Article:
We have approved your claim for $101.81. The claim has been forwarded to staff at Woodbourne and you will be contacted to complete the paperwork relating to the claim.

If you are unwilling to accept this offer in full settlement of the claim, your remaining option is pursuing the claim in the Court of Claims.
On August 6, 2001 claimant received a memorandum (see Exhibit D) from Woodbourne's Deputy Superintendent T.J. Miller which stated in part, "[a] thorough investigation has been completed in regard to your appeal of an inmate claim. We are offering you the amount of $101.81 in FULL SETTLEMENT of your claim." It further provided the recipient with optional language whereby he could accept or reject the settlement offer. Claimant elected to reject the offer, signed the DO NOT accept portion of the memo and returned it on August 7, 2001.

Subsequent to the Superintendent's disapproval of the inmate claim on April 11, 2001 and to being informed of the further processing of his appeal by the Division of Budget and Finance on April 16, 2001, but prior to the July 13, 2001 letter of Budget Analyst Nickels, claimant served a notice of intention to file a claim by certified mail, return receipt requested, upon the Attorney General which was received on May 29, 2001.

On November 21, 2001 the instant claim was filed with the Clerk of the Court and served upon the Attorney General by certified mail, return receipt requested.

Defendant now seeks dismissal of the claim alleging that it was untimely served under the 120 day requirement set forth in Court of Claims Act § 10 (9).

This claim, which accrued during the year 2001, is governed by Court of Claims Act § 10 (9)[2] which provides that any claim alleging the loss of personal property by an inmate may not be filed "unless and until the inmate has exhausted the personal property claims administrative remedy". Furthermore, the statute requires that any such claim " must be filed and served within 120 days after the date on which the inmate has exhausted such remedy."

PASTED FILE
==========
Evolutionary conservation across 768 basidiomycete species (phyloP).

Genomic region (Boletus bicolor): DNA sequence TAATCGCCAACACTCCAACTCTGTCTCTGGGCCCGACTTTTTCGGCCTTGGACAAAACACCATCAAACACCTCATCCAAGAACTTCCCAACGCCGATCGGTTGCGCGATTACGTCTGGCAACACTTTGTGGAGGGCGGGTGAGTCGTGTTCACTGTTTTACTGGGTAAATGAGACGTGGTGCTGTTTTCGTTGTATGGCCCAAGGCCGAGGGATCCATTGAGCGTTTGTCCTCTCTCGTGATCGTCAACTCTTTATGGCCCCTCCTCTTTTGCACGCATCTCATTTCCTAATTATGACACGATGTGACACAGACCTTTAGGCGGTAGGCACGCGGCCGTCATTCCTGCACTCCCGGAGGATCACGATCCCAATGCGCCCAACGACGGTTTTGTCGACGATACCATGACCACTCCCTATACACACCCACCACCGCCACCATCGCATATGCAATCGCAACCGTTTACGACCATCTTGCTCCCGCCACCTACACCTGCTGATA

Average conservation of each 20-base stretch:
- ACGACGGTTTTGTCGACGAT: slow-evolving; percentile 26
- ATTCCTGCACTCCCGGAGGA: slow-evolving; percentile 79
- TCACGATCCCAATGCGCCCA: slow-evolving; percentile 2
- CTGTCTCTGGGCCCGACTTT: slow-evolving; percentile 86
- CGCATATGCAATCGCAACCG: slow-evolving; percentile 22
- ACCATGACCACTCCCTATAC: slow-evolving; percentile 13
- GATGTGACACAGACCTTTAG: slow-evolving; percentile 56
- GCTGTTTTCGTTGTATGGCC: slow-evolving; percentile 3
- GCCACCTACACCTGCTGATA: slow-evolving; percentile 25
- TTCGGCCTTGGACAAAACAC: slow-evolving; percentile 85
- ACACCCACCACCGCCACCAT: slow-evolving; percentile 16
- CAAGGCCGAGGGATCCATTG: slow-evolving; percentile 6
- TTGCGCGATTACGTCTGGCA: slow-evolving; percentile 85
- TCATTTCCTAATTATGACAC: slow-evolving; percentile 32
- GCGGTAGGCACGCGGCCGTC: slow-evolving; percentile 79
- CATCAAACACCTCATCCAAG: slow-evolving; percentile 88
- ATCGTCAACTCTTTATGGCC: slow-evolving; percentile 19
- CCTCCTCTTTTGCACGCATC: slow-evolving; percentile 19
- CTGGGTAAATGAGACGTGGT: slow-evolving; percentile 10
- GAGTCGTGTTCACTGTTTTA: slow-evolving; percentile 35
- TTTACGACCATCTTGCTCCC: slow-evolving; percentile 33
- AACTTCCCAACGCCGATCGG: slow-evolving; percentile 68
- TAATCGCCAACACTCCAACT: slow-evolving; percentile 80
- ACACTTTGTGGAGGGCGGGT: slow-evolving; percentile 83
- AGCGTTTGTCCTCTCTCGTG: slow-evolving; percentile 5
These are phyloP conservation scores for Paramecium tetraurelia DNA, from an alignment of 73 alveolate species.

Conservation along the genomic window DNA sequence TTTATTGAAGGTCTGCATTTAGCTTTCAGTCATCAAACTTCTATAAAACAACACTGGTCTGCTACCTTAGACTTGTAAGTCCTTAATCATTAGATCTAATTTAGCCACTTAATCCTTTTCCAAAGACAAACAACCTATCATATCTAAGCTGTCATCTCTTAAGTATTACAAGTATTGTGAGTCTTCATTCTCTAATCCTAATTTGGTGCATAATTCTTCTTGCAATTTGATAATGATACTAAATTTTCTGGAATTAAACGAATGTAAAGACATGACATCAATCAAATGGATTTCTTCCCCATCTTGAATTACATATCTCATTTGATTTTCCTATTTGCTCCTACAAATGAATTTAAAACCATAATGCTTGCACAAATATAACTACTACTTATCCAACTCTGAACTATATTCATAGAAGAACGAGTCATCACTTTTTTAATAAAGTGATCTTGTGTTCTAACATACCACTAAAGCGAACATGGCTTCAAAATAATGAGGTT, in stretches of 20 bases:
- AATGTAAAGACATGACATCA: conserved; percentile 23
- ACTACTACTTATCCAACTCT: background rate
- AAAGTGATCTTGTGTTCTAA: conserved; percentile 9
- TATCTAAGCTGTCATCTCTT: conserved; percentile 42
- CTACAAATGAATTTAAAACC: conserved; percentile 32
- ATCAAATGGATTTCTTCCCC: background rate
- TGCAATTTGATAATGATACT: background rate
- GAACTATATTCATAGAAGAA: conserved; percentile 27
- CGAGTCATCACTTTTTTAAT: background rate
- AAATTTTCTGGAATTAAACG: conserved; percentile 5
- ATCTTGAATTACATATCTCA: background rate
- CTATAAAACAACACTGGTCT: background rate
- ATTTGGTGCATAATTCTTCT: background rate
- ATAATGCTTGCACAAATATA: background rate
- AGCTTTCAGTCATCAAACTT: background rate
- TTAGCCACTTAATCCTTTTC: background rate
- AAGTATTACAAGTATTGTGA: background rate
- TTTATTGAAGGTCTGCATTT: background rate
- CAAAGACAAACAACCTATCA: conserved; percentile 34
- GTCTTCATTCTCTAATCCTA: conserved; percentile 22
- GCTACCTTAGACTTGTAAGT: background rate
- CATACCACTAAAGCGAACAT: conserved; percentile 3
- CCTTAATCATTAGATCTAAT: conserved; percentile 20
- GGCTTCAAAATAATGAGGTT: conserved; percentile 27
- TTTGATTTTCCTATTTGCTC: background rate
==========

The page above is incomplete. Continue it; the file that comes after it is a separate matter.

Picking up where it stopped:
The Court will first consider the legal effect, if any, to be given to claimant's notice of intention, which was served on the Attorney General on May 29, 2001. In certain types of claims brought before this Court, a claimant may obtain an extension of the period provided for service and filing of a claim by first serving upon the Attorney General a notice of intention to file a claim. However, a claimant is not authorized to obtain such an extension of time in all claims brought before this Court (see, e.g., Court of Claims Act, § 10 [1]). Section 10 (9) of the Act, at issue on the instant motion, sets forth the time period for bringing a claim alleging the loss of personal property by an inmate and contains no provision permitting the use of a notice of intention to extend the time within which to serve and file a claim. Without express legislative authority, this Court cannot find that the use of a notice of intention is authorized in a claim governed by section 10 (9). Since the use of a notice of intention to extend the time in which to serve and file a claim is not expressly authorized in section 10 (9) the notice of intention served by claimant on the Attorney General on May 29, 2001 is of no legal consequence. Accordingly, in order to be timely, the claim was required to be served and filed in a manner authorized by Court of Claims Act § 11 (a) (i) within 120 days after claimant exhausted his administrative remedy.